Renovation Advice, Tips & Strategies

We live in a time where DIY renovations are becoming VERY common. It’s not often that I come across a client who is NOT afraid to take on some form of renovations to their new property purchase. When you mix TV shows like “The Block” and “Fixer Upper” (my personal favourite) with a little motivation, we are easily encouraged to take on such huge challenges on our own properties. The question is, how do we do it most efficiently?

EFFICIENCY IS THE ABILITY TO AVOID WASTING RESOURCES, TIME AND MONEY, IN PRODUCING A DESIRED RESULT.

The following is a list of real lessons I have learned first-hand during my personal journey as an Investor/Renovator. Lessons that have always taken me a few steps back, but have been invaluable towards my growth, success of my goals, and my continued steps forward.

1) PRE-PURCHASE ASSESSMENT

Choosing the right property to buy is the first and most important decision you will make towards minimising your renovation costs. When evaluating your options, it’s important to consider just “how much work” the property is going to need – outside of the general “sprucing up”.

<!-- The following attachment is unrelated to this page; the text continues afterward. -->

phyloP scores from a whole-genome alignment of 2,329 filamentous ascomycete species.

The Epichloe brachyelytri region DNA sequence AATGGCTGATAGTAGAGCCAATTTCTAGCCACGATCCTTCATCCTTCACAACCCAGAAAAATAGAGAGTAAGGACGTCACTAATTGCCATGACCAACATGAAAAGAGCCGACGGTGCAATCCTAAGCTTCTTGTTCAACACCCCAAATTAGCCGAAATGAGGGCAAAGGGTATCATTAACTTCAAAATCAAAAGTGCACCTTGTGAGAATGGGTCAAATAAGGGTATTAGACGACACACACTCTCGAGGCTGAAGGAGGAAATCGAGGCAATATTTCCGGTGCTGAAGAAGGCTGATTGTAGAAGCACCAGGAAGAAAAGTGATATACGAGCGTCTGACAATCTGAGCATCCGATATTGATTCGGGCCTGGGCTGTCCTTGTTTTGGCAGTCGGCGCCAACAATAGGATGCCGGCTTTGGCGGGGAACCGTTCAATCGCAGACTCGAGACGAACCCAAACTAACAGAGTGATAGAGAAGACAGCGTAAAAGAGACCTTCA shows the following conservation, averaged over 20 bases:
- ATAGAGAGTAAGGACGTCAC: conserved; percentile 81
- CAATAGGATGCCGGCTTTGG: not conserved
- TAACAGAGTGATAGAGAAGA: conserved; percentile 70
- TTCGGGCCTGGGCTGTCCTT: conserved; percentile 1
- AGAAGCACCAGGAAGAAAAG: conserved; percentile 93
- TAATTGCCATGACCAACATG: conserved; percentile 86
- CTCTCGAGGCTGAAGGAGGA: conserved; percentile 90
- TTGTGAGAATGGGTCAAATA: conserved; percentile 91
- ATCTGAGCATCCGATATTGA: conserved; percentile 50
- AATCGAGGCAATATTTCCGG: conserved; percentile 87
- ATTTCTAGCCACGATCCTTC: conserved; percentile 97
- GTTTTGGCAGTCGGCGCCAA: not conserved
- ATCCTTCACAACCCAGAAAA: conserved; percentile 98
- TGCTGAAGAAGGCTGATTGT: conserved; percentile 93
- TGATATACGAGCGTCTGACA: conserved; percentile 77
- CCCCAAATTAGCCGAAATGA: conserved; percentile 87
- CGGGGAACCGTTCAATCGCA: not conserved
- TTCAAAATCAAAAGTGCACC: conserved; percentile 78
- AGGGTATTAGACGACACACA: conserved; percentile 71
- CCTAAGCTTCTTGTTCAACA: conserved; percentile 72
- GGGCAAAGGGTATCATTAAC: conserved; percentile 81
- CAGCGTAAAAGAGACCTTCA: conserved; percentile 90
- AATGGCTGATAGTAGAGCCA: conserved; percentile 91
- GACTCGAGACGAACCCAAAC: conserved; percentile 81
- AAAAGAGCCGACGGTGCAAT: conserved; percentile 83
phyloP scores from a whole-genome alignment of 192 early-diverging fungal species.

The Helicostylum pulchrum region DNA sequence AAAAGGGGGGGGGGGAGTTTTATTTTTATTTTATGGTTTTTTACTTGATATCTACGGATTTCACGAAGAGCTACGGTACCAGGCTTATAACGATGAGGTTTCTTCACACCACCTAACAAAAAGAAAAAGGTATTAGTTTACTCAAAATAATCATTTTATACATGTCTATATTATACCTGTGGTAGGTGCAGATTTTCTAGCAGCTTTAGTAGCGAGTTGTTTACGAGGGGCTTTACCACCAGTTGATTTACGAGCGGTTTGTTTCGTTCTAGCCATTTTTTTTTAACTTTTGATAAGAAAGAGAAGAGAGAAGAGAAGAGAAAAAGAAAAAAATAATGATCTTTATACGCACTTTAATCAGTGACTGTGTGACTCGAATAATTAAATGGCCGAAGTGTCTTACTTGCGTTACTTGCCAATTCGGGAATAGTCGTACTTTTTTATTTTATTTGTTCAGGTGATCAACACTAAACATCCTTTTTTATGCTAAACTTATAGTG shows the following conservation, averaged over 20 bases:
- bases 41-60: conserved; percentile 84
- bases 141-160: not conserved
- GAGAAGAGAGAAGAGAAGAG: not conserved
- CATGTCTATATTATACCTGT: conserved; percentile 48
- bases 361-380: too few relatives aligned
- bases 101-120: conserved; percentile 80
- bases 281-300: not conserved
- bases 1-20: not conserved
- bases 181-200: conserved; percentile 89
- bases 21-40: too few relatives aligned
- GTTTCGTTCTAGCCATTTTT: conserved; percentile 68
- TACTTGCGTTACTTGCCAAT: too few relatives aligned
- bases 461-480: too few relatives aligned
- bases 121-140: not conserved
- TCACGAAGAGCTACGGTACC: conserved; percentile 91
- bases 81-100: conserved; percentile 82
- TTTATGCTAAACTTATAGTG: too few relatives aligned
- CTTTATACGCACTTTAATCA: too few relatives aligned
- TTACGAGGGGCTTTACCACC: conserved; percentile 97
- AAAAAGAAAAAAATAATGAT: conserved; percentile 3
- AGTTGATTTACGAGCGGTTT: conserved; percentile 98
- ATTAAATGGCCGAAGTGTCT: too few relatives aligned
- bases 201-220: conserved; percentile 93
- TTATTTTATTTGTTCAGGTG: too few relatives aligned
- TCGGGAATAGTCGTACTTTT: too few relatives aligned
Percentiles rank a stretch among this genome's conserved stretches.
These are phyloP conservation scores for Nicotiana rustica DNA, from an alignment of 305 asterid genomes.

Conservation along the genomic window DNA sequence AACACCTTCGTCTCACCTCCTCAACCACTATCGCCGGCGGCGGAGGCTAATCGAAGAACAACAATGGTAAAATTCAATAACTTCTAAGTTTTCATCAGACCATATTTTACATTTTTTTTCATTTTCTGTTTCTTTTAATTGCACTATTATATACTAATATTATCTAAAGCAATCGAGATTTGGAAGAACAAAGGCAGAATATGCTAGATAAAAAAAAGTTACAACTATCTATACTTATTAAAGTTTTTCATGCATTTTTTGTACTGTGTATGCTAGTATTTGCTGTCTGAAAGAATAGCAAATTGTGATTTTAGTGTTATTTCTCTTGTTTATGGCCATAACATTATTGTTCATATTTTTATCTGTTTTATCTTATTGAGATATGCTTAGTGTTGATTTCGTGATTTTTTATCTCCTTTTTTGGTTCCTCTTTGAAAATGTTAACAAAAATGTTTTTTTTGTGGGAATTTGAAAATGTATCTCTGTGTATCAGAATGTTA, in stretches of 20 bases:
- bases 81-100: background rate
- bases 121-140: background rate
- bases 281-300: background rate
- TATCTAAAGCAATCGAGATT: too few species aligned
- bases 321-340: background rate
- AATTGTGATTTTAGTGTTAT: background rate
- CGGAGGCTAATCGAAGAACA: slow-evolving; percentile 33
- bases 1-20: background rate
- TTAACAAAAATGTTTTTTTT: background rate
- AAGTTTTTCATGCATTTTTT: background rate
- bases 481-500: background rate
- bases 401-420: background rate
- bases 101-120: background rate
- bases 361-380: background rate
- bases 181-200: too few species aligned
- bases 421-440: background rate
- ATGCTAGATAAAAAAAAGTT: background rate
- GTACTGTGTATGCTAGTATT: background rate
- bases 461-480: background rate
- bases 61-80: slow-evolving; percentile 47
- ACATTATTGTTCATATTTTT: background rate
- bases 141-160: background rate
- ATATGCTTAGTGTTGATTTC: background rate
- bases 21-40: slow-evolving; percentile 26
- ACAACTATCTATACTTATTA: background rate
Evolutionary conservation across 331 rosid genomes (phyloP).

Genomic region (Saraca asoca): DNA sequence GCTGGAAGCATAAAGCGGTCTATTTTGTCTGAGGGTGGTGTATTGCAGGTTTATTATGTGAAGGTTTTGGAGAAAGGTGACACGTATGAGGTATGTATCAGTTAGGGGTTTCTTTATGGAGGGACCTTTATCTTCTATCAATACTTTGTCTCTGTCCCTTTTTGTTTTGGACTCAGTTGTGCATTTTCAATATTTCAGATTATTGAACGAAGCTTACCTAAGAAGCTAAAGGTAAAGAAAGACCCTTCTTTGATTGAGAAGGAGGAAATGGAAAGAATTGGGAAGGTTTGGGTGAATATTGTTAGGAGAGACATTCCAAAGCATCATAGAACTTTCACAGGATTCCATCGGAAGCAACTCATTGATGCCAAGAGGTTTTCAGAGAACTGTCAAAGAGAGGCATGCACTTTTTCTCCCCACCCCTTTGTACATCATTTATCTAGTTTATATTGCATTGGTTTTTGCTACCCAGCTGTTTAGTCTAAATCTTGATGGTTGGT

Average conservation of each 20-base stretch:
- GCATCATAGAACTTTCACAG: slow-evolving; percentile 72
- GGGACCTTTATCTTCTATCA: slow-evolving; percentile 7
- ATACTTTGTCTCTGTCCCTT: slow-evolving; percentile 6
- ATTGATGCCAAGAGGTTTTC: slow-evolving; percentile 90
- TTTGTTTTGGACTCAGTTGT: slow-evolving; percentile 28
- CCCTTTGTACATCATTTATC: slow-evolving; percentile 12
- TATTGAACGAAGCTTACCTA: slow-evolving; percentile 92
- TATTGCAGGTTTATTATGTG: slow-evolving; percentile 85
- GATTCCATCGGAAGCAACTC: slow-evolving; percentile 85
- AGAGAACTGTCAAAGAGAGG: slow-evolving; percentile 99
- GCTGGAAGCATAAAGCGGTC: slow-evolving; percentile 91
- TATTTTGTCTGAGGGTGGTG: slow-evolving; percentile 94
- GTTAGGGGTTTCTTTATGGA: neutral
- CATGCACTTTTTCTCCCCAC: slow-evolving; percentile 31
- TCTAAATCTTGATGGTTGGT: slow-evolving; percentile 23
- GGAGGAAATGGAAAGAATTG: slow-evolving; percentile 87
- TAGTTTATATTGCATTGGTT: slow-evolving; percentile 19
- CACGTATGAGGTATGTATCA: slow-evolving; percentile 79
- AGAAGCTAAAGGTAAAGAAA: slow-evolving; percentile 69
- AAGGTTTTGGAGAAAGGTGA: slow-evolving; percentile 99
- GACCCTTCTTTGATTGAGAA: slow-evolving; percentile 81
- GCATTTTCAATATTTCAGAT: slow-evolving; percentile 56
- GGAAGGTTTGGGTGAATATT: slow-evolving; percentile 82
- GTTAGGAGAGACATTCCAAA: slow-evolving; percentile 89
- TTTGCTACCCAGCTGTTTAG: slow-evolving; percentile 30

Big things to think about:

  • Are there any structural problems that need to be fixed after the purchase?
  • Are there any improvements required, that may require council approval?
  • Does the kitchen need to be replaced or can I just “revamp it”?
  • Will the bathroom need redoing?
  • Are the current appliances usable or will they need to be replaced?
  • Are there any external/environmental elements to consider e.g. termite damage?
  • Is the current layout appropriate or could it be improved?

The above items should follow onto two more questions…

  • How much am I willing to take on?
  • Is the extent of renovations required, reflected in the asking price?

2) TO FLIP OR TO HOLD…

During the purchase process, you should have an idea of whether you are planning to flip the investment or hold onto it over time.